Crucifix judgment as a symptom

Crucifix judgment as a symptom

No crucifix hung in large meeting room on San Servolo Island in Venice. But the recent ruling by the European Court of Human Rights banning crosses in Italian school classrooms nonetheless provided the ubiquitous backdrop for this year's dialogue with religions by the European Parliament's Christian Democrat EPP Group.

For many of the speakers from Christian denominations and numerous politicians on Thursday and Friday, the verdict was a symptom: Christianity is being pushed more and more out of visible social life. A finding that the EPP politicians present, including leading CDU/CSU MEPs, want to oppose. The speakers showed ecumenical unanimity in their analysis that the EU is too little aware of its values and its origins in the Judeo-Christian heritage. The Russian Orthodox Patriarch Cyril I. stressed, for example, in his message read in Venice, that the construction of Europe is not possible without reference to the Christian testimony. The Ecumenical Patriarch Bartholomew I also. emphasized in his greeting address, which was read out, that dealing with religion is the quality test for freedom within a society. And Polish Catholic Bishop Emeritus Tadeusz Pieronek saw in decisions on abortion and same-sex unions, for example, an attempt to use pluralism as a weapon in the fight against religion and Christian values.

"Christian hostility is a realistic danger" The analysis was also shared by experts and politicians. Mario Mauro, an Italian member of the European People's Party (EPP), expressed fears that at some point the flags of European countries could be banned. "The Union Jack, the British flag, is composed of three crosses at once," Mauro recalled. But the cross has long since become a symbol for universal values, he criticized the Strasbourg crucifix verdict. Mauro called it an attack on common sense that the European Parliament is more concerned with alleged human rights abuses by the Catholic Church than with abuses in China or Cuba. For the "Christianophobia" network, Viennese historian Martin Kugler confirmed that Christianophobia has become a realistic danger. Politicians must become aware of this. Speakers from Cyprus and Turkey made clear that Christian minorities in European countries have long been exposed to dramatic discrimination. They pointed out that in the northern part of Cyprus, which has been under Turkish occupation since 1974, Orthodox houses of worship have been converted into stables and hotels or have simply fallen into ruin. Representatives of the Ecumenical Patriarch of Constantinople lamented that the future of their minority is in grave danger. Turkey prescribes that only Turkish citizens can be elected patriarchs. Priest training in the country, however, continues to be impossible. In addition, because of ongoing attacks, the number of Orthodox Christians in Turkey has dropped from about 100 to about 100.000 in the 1950s to less than 3,000 at last count.000, according to Theophanis Economidis of the Ecumenical Patriarchate.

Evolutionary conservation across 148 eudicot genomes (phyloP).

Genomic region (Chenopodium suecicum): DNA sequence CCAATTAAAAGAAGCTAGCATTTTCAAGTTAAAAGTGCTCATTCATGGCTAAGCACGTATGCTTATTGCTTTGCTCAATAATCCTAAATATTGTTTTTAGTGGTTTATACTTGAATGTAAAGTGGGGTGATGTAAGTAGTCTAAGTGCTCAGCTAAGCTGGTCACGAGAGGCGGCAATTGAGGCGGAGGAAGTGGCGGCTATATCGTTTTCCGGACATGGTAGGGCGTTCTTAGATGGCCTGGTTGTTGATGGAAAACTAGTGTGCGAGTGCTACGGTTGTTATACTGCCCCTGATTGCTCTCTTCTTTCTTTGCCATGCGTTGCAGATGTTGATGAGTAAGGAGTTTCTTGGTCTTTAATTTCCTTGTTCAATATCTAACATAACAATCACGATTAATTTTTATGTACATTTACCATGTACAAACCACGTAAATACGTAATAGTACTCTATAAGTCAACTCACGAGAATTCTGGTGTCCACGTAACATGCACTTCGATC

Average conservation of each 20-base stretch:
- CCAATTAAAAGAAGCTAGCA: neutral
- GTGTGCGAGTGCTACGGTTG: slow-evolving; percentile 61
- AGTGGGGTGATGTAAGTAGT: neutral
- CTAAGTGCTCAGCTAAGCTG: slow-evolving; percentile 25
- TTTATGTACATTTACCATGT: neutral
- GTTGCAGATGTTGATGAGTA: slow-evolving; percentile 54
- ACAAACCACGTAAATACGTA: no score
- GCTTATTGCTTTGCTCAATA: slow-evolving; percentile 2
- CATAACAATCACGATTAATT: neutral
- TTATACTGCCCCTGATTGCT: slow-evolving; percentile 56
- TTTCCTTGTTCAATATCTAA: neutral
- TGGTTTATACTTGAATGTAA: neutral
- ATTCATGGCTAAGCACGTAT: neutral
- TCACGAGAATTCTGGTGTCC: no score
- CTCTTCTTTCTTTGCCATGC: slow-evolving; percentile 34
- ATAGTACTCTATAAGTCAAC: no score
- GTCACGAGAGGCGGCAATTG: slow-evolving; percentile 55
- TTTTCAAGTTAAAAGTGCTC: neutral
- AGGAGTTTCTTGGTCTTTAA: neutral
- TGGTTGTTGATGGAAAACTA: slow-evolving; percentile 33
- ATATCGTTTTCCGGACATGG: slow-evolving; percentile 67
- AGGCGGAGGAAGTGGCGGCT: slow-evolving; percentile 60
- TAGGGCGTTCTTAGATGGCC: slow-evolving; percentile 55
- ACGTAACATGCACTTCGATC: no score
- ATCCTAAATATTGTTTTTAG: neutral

Hope thanks to new EU treaty After all, the European Court of Human Rights has ruled in favor of the church several times in the case of the Orthodox minority – for example, when the Strasbourg judges ordered the return of an orphanage. The verdict should have been implemented by April. But nothing has happened yet, Economidis complained. MEPs draw hope from the new EU treaty, which was signed on 1. December comes into force. Slovenian politician Alojz Peterle called the provision in the report that the EU institutions should engage in regular dialogue with churches and religious communities a recognition of Europe's spiritual dimension. The provision must be filled with life – an annual working dinner with religious dignitaries is not enough for this. In any case, there are concrete proposals: The political scientist Friedrich Bokern suggested that a subcommittee for intercultural and religious dialogue be set up in the European Parliament.

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